New hope as scientists discover killer T-cells CAN boost immunity against Omicron

KILLER immune cells can mount a robust attack against Omicron and will fight the strain when antibodies fail to, new findings show.

Scientists said the super-spreading variant was unlikely to evade T-cells, which are white blood cells produced after infection or vaccination.

They form part of hidden defences against the virus which are not as easily studied like antibodies are. 

Various studies have shown that antibodies, the body’s first line of defence against Covid, are not as strong against Omicron as they would be against other strains.

However, today’s findings add to a string of hugely positive studies about Omicron, including those that say it is milder.

The first official UK report revealed the risk of hospitalisation is 50 to 70 per cent lower than with Delta.

Covid booster jabs protect against Omicron and offer the best chance to get through the pandemic, health officials have repeatedly said.

The most recent study found an 81 to 88 per cent reduction in the risk of hospital admission after three doses compared to unvaccinated Omicron cases.

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T-CELL ATTACK

The new study was conducted by the University of Melbourne and Hong Kong University of Science and Technology (HKUST),

Due to Omicron’s huge number of mutations, it can sometimes slip past the antibodies created by vaccination or infection.

There is an abundance of mutations in its spike protein – the spike enables the virus to attach and enter cells in humans.

The spike protein was the primary target when Covid-19 vaccines were made. Therefore, variants with changes on the spike mean vaccines are less effective.

Scientists analysed fragments of proteins called epitopes in the spike protein of Omicron.

These have been found to be recognised by T-cells in recovered Covid-19 patients or after vaccination.

But among the epitopes that had the Omicron mutation, more than half were predicted to be visible to T-cells, study co-lead Ahmed Abdul Quadeer said.

The team’s findings, published in the peer-reviewed journal Viruses, suggest the immune system is capable of mounting a T-cell attack against Omicron.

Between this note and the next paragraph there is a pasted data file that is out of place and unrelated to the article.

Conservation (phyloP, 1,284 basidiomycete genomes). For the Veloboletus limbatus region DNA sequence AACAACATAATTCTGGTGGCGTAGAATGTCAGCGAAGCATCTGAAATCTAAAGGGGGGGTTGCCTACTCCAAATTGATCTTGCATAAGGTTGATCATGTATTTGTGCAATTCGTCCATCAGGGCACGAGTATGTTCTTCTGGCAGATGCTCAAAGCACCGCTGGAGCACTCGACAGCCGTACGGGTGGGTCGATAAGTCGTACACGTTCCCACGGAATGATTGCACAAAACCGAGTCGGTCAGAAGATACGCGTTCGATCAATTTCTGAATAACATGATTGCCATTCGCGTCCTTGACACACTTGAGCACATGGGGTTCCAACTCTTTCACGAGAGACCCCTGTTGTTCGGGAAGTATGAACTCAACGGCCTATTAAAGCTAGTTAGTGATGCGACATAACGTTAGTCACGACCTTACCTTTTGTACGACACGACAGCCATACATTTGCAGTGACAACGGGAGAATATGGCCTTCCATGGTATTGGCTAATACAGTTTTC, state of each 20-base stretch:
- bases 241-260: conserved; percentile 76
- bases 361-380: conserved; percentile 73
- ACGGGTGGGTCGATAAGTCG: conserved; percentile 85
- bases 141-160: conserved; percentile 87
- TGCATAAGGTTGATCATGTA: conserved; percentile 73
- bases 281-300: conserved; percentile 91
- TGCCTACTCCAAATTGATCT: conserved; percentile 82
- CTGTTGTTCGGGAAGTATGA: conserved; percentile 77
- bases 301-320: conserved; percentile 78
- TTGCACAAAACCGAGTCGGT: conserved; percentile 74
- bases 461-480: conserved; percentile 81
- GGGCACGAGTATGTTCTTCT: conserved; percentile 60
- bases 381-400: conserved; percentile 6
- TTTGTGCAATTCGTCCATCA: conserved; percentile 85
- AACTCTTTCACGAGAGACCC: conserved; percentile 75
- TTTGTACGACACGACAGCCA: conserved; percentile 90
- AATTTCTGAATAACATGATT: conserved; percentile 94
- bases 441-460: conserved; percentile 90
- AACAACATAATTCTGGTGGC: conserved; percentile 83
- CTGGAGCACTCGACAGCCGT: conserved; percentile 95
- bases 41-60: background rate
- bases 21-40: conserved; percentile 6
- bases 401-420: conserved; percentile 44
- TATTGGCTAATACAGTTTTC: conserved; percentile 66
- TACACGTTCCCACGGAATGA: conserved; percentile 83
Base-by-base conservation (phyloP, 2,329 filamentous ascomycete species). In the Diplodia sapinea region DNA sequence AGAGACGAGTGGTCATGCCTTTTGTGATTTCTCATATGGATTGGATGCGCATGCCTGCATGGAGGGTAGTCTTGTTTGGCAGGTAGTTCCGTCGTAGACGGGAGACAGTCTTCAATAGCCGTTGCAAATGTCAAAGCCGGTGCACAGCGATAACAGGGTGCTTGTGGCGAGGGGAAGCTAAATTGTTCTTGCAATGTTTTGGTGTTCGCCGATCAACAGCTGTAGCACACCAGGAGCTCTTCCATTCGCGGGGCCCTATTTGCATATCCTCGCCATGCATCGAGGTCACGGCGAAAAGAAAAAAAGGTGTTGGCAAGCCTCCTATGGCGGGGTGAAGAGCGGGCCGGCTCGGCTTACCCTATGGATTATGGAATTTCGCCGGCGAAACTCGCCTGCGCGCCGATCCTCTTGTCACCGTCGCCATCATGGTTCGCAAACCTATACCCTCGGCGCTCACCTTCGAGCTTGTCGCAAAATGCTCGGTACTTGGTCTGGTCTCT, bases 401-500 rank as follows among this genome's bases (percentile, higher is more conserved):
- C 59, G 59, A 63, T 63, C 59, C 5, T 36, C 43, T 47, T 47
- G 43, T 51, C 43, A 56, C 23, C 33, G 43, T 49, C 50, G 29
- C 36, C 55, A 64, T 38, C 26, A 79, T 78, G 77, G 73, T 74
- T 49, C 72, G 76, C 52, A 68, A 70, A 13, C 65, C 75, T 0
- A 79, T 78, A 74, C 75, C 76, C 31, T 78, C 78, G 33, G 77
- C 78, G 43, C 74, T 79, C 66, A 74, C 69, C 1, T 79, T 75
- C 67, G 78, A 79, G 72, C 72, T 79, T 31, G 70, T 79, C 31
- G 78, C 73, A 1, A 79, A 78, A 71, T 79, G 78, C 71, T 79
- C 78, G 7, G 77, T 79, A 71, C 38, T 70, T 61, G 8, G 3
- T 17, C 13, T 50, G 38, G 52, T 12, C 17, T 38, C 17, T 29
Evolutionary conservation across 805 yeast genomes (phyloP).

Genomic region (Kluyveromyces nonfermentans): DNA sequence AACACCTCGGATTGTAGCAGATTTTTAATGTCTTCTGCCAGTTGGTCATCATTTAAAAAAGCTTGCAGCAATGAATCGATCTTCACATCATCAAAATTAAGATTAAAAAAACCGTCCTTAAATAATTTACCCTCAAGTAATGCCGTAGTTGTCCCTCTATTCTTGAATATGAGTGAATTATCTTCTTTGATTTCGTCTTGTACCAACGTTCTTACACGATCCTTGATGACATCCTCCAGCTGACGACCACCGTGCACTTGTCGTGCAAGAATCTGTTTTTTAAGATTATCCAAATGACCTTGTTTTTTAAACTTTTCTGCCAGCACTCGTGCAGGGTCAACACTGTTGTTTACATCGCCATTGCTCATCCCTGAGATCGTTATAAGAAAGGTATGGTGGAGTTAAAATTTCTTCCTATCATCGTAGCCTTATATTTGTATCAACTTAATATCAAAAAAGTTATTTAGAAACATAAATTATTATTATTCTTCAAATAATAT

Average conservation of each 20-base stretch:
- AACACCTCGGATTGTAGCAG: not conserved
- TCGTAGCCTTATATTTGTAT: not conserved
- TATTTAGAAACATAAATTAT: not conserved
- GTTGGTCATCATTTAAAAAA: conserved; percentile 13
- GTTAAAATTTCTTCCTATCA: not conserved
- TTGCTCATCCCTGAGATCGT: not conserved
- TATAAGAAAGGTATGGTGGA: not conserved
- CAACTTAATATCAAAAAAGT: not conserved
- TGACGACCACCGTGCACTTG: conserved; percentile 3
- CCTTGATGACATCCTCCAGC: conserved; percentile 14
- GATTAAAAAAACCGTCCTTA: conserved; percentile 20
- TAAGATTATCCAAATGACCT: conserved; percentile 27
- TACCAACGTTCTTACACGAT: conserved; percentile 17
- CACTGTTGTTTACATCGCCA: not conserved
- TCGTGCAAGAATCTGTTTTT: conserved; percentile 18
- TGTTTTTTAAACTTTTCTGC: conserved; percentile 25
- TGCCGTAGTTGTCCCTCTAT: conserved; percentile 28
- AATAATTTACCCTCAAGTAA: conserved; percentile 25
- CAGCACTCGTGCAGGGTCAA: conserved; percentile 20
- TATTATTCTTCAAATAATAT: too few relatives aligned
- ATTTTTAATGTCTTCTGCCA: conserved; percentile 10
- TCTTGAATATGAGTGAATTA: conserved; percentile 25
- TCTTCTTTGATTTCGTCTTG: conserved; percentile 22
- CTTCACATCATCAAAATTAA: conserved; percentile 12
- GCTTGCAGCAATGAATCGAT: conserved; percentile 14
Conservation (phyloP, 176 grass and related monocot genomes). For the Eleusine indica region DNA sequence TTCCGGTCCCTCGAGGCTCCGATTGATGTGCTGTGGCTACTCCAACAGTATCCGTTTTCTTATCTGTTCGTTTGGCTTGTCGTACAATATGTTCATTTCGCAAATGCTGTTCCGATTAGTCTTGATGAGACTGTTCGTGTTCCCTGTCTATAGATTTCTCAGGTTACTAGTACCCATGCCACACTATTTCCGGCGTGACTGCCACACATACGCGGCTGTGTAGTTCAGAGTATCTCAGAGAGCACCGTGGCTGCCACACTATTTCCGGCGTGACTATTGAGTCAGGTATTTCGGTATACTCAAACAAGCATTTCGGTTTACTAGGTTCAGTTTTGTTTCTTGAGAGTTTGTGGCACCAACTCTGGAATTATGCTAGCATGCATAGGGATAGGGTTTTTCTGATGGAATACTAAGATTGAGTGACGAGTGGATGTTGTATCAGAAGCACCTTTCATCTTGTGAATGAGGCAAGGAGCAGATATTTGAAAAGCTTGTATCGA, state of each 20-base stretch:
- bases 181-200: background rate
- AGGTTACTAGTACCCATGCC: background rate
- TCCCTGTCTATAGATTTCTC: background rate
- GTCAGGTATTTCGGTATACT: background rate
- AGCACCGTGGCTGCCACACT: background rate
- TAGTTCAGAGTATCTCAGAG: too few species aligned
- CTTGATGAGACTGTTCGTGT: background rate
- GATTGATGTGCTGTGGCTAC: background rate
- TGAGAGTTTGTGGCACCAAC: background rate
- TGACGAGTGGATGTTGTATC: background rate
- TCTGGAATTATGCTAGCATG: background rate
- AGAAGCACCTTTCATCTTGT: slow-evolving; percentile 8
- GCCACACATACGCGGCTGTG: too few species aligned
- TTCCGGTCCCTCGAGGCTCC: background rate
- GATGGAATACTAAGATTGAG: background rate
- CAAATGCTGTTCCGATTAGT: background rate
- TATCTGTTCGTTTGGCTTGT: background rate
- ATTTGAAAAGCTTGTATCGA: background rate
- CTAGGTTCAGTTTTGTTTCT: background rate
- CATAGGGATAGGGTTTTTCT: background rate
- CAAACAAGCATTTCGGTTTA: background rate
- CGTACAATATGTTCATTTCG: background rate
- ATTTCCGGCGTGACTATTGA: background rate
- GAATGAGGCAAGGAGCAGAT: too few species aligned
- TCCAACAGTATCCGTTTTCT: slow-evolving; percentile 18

University of Melbourne professor and co-leader of the research, Matthew McKay, said: “Even if Omicron, or some other variant for that matter, can potentially escape antibodies, a robust T-cell response can still be expected to offer protection and help to prevent significant illness.

“Based on our data, we anticipate that T-cell responses elicited by vaccines and boosters, for example, will continue to help protect against Omicron, as observed for other variants. We believe this presents some positive news in the global fight against Omicron.

“Despite being a preliminary study, we believe this is positive news.”

It adds to a growing body of evidence from research groups around the world who are also investigating T-cell responses to Covid.

It may also suggest that even if antibody responses are lower against Omicron than they were for Delta, T-cells are robust.

It comes after a study from South Africa, in which researchers exposed copies of the Omicron virus to T-cells from volunteers who had received vaccines or who had natural immunity.

"Despite Omicron's extensive mutations and reduced susceptibility to neutralizing antibodies, the majority of T cell response, induced by vaccination or natural infection, cross-recognizes the variant," the researchers reported.

"Well-preserved T cell immunity to Omicron is likely to contribute to protection from severe Covid-19.”

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